Women in tech: UK leads the way

 
Sarah Spickernell
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Overall, the UK puts more women in positions of leadership than the US does (Source: Reuters)
More women are put in positions of leadership at technology companies in the UK than in the US, according to research by the Silicon Valley Bank.
As part of their annual Innovation Economy Outlook survey, they asked 1,200 tech executives at innovation hubs around the world about the representation of women in their companies.
In particular, they looked at the proportion of women in board-level positions and also executive, or c-level, positions. Overall, 46 per cent of the companies surveyed had any women at either of these levels. For those that did, they had an average of 26 per cent women filling board-level roles and 37 per cent filling c-level roles.
Another significant finding they unearthed was the fact that startups are considerably less likely to hire women for leadership roles compared to larger companies.
Healthcare top sector for putting women in positions of power
By comparing sectors in technology, they found that healthcare leads the way when it comes to hiring women for high level roles, with 56 per cent of health tech companies having at least one woman in an executive or board-level position.
Lagging behind are software companies at 44 per cent, hardware companies at 36 per cent, and cleantech (environmental technology such as energy resource management and solar power) companies at 35 per cent.
One likely explanation for this, according to a Nicola Koronka, Communications Manager at Silicon Valley Bank, is that healthcare has historically been female-dominated. “From nursing to midwifery, there has been a gender imbalance from the start and this finding could well be a reflection of the sector's cultural roots,” she says. “This imbalance ends up leaking into the tech and innovation side of the industry, too.”
UK ahead of the US

When the figures are broken down according to board-level and c-level, it is possible to see that only 30 per cent of UK tech firms put women in positions such as chief executive officer or chief financial officer, whereas 37 per cent of tech firms in the US do.
Overal, however, the UK is a small step ahead of the US in welcoming women to positions of power in tech companies: 50 per cent of UK tech companies have females in c-level or board-level positions, whereas 45 per cent of US tech companies do.
Erin Lockwood, the first female managing director at Silicon Valley Bank in the UK, believes that the difference between the UK and the US may be partly due to European countries being more accepting of parents needing flexible schedules in order to meet family responsibilities.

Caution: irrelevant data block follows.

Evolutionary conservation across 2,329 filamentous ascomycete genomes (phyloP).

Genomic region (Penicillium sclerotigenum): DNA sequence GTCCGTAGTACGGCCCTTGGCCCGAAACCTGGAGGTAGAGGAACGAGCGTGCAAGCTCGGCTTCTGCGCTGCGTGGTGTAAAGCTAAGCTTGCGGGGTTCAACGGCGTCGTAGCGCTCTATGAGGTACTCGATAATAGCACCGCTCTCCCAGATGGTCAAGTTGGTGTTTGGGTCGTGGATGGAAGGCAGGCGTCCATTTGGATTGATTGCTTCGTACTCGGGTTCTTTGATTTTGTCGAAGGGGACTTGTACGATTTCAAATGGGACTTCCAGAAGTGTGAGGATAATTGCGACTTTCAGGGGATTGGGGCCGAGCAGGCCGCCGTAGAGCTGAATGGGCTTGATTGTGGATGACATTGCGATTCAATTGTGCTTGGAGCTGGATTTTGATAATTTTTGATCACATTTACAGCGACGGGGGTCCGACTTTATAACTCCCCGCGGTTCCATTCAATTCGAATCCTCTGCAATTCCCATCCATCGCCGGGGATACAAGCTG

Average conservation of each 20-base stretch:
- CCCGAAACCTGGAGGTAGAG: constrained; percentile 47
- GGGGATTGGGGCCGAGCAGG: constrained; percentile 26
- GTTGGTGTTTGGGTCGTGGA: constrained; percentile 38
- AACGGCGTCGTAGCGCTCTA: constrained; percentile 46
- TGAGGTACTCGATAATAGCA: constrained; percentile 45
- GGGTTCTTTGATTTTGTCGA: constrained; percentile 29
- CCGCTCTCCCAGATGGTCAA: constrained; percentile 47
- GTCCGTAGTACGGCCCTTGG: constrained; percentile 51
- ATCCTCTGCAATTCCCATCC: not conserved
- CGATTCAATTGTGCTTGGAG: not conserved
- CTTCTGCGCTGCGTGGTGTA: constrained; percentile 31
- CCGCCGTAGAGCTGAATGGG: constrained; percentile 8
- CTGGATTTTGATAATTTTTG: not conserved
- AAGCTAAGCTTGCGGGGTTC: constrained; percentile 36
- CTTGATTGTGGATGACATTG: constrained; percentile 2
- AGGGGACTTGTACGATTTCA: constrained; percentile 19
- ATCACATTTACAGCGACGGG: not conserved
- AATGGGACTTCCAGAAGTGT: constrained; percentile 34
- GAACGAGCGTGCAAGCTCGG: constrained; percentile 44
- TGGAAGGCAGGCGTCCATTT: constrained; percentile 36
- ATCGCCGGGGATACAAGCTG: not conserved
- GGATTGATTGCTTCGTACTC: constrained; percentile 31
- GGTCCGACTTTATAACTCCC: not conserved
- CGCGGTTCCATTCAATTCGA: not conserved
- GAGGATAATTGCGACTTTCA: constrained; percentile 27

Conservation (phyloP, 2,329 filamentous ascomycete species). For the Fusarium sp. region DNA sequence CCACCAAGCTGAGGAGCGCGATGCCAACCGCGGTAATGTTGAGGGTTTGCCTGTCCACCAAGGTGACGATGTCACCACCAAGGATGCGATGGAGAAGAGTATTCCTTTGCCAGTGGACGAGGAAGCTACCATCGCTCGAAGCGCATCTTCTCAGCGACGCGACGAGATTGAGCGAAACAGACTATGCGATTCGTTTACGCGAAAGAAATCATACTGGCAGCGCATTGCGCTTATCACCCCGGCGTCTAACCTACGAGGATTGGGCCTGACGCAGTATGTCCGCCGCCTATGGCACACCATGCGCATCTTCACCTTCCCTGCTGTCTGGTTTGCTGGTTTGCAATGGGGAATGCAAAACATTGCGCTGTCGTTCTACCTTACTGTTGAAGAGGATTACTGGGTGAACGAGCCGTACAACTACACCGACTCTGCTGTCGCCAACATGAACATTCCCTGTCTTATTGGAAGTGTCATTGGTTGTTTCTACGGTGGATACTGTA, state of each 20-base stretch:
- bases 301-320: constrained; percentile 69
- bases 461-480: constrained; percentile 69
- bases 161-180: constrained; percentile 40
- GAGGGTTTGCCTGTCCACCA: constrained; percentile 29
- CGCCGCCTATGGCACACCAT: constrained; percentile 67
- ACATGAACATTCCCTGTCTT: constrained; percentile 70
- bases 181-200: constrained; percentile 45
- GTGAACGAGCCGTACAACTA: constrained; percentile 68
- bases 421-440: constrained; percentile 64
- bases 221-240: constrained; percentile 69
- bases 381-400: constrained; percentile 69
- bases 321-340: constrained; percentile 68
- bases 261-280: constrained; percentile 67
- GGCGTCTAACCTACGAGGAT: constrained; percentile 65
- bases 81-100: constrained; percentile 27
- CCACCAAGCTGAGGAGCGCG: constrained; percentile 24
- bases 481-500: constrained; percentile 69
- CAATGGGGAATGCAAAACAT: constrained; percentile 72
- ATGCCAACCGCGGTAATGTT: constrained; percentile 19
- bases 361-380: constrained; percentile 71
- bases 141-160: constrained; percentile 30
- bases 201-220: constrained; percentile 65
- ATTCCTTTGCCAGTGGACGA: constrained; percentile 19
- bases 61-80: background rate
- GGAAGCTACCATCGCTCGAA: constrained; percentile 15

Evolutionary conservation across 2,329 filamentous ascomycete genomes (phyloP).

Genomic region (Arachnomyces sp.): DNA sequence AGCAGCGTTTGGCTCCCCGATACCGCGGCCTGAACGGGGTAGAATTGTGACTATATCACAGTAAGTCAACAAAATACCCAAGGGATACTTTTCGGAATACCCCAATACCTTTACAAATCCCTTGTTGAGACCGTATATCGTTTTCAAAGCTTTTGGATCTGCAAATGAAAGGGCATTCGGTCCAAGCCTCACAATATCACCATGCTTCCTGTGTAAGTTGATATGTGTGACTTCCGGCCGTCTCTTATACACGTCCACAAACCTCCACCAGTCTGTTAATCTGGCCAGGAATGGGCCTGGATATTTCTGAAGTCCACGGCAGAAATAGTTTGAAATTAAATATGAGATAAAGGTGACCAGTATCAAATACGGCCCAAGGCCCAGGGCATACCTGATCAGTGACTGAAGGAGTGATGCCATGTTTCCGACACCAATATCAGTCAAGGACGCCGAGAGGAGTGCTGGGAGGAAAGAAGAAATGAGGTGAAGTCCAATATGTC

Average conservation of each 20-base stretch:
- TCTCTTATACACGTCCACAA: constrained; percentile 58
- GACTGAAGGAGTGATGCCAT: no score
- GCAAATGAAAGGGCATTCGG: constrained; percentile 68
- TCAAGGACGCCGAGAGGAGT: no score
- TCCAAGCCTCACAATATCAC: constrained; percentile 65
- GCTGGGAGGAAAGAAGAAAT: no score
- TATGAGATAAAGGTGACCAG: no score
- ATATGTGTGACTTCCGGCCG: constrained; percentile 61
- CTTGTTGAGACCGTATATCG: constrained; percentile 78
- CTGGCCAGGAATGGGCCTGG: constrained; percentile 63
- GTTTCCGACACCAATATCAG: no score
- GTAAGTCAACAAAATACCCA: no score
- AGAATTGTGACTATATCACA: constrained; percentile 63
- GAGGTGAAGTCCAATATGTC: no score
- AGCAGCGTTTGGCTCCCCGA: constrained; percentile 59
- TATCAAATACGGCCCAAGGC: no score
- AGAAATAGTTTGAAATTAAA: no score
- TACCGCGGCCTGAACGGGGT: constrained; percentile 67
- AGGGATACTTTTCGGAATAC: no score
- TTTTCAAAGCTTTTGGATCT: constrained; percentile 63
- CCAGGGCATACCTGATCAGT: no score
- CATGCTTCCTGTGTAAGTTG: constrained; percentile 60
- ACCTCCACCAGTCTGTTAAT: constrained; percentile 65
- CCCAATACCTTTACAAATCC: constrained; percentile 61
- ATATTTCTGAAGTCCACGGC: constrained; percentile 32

“One of the big differences is their approach to maternity: the UK is much more generous in terms of the amount of time it allows you to take off work and still get paid for it when you have a child: there is more flexibility to take time out and companies have a more supportive policy. In the US, not many women have this option,” she says.
Large companies more likely to put women in high positions than startups

Globally, 49 per cent of larger companies with revenues have women in executive positions, compared with 38 per cent of pre-revenue startups. “Larger companies are more likely to have women at the helm,” the survey says.
The importance of diversity
“When you think about what makes any business successful, it involves having different perspectives and diverse opinions, and putting more women in leadership roles naturally brings this diversity to the table,” says Lockwood.
She adds that in order to make a change, more women need to be introduced to science, technology, engineering and mathematics (STEM subjects) at a young age. “One of the things we are excited about is technology in particular being able to drive some of this shift. Knowing that you can apply your knowledge to developing an amazing app for a cool startup or tech company will make entering the field much more exciting,” she says.
“We need to make sure that we are recognising talent within organisations early on and then growing and mentoring that talent, regardless of gender.”

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